Metrotainment: 15 minutes for 15 years

The Tzavta Tel Aviv Short Play Festival celebrates a milestone.

'Six' in Tzavta Tel Aviv Short Play Festival 521 (photo credit: Ran Biran)
'Six' in Tzavta Tel Aviv Short Play Festival 521
(photo credit: Ran Biran)
To emphasize its 15th anniversary, each of the nine short plays at the Tzavta Tel Aviv Short Play Festival from December 26 to 29 will be 15 minutes long. There are three sets of plays, each dealing with different aspects of one of this year’s three themes: “home,” “time” and “war.” The festival includes 14/48 – The World’s Quickest Theater Festival – and from this year will be called the Erik Hoch Short Play Festival in memory of Erik Hoch, who died two years ago. A fervid supporter of Tzavta, he was the CEO of the Kibbutz Artzi’s Havatzelet Foundation for education and culture.
Festival artistic director Eli Malka says that the chosen plays reflect “a reaction in real time to the social and political situation in our country. Israel today is struggling with questions of its identity, today and what it may be down the line.”
The “time” set includes Six, based on a short story by Gabriel Garcia Marquez which tells of a barman, a client and 15 lost minutes. The “home” set offers Housewarming, in which an Israeli and an African migrant worker battle over an abandoned property. Hoo-Ha Mi Ze Ba? (in English, “Humdedum, Who has Come?”), part of the “war” set, is about a family waiting excitedly for the prime minister.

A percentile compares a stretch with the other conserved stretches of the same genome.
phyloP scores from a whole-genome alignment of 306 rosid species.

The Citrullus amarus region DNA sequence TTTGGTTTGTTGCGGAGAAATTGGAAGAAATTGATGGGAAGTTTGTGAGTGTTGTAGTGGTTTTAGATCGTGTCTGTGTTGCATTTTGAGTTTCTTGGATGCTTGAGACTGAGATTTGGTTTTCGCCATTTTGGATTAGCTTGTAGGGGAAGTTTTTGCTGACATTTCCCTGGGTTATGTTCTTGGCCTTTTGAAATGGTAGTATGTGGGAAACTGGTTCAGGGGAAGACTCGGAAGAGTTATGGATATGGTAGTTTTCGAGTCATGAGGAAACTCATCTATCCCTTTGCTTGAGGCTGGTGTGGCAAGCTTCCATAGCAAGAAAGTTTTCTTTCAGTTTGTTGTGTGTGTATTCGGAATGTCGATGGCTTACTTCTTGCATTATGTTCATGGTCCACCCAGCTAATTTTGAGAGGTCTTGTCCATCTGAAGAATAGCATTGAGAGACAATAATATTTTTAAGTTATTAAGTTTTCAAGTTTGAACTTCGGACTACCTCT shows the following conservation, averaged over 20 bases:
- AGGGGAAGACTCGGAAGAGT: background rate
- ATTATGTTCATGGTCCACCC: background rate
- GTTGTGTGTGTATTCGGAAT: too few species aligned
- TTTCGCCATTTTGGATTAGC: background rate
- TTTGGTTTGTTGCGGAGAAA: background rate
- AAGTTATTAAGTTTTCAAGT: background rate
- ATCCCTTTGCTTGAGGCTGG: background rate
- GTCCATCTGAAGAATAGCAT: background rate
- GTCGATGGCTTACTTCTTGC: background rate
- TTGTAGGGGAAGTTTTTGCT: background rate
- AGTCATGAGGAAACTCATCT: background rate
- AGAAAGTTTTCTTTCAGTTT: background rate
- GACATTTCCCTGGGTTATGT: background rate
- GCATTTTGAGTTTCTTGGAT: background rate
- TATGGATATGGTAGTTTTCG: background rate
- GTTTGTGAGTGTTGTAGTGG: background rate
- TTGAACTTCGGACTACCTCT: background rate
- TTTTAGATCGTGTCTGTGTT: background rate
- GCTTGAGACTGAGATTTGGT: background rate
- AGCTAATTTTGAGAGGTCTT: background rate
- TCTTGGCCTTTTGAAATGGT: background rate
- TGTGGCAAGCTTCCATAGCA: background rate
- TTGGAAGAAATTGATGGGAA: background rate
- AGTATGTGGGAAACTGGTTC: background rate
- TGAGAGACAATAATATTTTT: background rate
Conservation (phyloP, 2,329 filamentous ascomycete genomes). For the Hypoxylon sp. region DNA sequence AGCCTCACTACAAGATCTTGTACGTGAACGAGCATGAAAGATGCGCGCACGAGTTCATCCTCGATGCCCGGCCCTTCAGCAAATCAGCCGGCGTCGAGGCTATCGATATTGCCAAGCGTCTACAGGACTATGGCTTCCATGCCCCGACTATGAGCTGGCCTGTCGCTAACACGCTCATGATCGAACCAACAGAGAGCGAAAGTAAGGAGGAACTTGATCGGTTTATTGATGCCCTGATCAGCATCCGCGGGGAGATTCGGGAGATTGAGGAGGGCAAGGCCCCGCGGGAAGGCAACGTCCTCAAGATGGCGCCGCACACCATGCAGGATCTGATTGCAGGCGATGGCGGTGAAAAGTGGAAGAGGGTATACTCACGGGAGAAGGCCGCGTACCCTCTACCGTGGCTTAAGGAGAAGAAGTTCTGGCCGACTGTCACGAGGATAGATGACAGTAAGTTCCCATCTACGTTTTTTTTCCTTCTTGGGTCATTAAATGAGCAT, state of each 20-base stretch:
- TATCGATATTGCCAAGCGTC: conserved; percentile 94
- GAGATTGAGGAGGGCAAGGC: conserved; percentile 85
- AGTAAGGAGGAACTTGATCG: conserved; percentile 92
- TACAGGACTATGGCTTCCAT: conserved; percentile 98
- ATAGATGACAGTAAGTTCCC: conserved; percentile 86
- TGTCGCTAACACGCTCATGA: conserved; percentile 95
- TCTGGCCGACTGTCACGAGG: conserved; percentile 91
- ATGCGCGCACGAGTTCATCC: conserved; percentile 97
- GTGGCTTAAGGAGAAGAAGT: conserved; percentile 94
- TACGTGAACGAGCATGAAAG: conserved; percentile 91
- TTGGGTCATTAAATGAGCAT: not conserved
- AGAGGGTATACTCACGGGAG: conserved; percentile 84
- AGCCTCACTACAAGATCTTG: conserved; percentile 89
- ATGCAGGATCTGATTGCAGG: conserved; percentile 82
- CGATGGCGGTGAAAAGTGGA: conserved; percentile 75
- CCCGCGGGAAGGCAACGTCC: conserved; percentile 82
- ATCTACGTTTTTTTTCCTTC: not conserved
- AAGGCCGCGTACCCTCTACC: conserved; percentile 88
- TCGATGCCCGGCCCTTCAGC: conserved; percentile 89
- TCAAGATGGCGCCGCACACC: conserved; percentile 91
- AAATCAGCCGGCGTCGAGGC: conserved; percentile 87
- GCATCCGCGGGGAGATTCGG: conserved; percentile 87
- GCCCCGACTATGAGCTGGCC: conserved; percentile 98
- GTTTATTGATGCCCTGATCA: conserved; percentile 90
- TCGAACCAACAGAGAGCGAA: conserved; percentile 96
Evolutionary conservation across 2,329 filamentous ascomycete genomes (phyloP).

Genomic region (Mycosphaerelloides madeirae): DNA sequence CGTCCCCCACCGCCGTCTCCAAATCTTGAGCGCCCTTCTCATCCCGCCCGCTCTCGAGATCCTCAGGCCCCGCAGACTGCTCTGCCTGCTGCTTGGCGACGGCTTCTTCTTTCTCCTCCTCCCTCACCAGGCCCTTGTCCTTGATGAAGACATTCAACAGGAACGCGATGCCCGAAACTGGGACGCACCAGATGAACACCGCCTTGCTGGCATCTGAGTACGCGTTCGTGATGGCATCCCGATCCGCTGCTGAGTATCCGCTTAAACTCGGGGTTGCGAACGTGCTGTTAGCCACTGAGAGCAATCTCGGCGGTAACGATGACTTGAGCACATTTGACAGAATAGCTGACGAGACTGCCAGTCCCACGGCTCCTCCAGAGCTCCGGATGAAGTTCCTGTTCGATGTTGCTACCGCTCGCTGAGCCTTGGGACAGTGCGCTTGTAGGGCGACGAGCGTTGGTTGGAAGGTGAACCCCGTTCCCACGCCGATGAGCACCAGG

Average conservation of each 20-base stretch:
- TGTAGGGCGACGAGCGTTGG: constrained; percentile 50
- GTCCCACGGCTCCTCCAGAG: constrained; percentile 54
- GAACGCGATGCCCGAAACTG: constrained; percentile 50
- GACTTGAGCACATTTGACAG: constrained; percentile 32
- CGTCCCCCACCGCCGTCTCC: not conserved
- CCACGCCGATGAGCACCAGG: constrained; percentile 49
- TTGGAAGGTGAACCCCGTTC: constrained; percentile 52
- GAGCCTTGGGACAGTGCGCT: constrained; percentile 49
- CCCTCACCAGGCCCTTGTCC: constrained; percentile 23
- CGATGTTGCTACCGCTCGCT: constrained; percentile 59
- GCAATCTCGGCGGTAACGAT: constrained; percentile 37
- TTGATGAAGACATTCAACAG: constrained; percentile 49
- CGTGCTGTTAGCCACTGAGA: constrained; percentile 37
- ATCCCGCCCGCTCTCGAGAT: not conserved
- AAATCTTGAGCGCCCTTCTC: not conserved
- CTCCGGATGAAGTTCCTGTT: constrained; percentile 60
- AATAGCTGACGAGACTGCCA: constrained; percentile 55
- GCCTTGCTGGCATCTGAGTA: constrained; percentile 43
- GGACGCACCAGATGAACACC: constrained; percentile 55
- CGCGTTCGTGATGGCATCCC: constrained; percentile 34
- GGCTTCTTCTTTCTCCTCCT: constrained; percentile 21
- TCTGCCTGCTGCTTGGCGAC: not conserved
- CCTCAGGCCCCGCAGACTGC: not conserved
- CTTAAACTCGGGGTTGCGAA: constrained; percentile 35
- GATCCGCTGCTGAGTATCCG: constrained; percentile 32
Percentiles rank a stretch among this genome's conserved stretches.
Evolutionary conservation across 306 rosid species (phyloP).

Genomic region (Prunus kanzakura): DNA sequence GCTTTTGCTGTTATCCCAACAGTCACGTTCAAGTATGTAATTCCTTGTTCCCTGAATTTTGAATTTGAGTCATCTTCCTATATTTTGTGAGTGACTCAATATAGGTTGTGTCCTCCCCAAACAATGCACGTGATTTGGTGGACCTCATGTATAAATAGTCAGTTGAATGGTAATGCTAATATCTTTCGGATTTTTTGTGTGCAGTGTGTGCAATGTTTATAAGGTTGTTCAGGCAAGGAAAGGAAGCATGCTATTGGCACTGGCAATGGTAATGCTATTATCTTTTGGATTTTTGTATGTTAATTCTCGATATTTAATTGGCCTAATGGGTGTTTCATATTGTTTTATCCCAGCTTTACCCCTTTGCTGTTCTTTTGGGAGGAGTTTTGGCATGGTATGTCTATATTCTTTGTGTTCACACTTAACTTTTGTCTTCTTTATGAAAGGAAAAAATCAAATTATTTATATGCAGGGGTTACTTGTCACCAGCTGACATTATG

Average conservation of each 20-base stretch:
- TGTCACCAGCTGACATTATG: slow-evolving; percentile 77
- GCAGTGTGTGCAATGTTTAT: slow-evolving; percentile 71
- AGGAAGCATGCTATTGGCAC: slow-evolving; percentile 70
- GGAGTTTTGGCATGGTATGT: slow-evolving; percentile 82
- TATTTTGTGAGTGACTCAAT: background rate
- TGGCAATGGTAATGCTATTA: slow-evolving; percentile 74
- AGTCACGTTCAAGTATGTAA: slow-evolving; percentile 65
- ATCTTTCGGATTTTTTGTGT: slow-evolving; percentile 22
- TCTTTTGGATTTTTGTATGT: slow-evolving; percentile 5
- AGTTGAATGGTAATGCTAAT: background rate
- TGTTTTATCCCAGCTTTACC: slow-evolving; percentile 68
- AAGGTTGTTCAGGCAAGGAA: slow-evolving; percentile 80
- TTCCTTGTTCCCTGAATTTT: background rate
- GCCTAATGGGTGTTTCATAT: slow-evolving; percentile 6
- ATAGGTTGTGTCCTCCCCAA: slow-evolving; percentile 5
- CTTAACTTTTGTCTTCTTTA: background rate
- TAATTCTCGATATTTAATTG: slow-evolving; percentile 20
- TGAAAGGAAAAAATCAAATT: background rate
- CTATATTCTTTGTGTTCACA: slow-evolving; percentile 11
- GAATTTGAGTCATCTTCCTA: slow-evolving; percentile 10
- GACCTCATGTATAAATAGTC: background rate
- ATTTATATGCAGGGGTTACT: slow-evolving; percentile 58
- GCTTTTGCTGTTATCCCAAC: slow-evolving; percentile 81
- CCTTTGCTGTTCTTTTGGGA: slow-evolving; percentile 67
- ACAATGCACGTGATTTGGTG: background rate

Roy Reshef, 14/48’s artistic director, brought the idea from Seattle in 2010 with its founders’ blessing.
The project offers 14 plays in two series of seven, each 10 minutes long, chosen, conceived, written and rehearsed over 24 hours with the subject, the directors and the actors all chosen by lot. The first seven are chosen by the participants.
The audience chooses the next seven.
In each case, an answer to the statement “The theater would be better if it dealt with…” is written on a slip of paper and thrown into a hat. What emerges is the subject.
Previous subjects have included “the neighbor upstairs,” “Ruth the Moabite” and “the underworld.”
The playwright writes the play overnight, it’s rehearsed all the next day and then presented in the ‘Six’ (Ran Biran) evening – all on high-octane energy.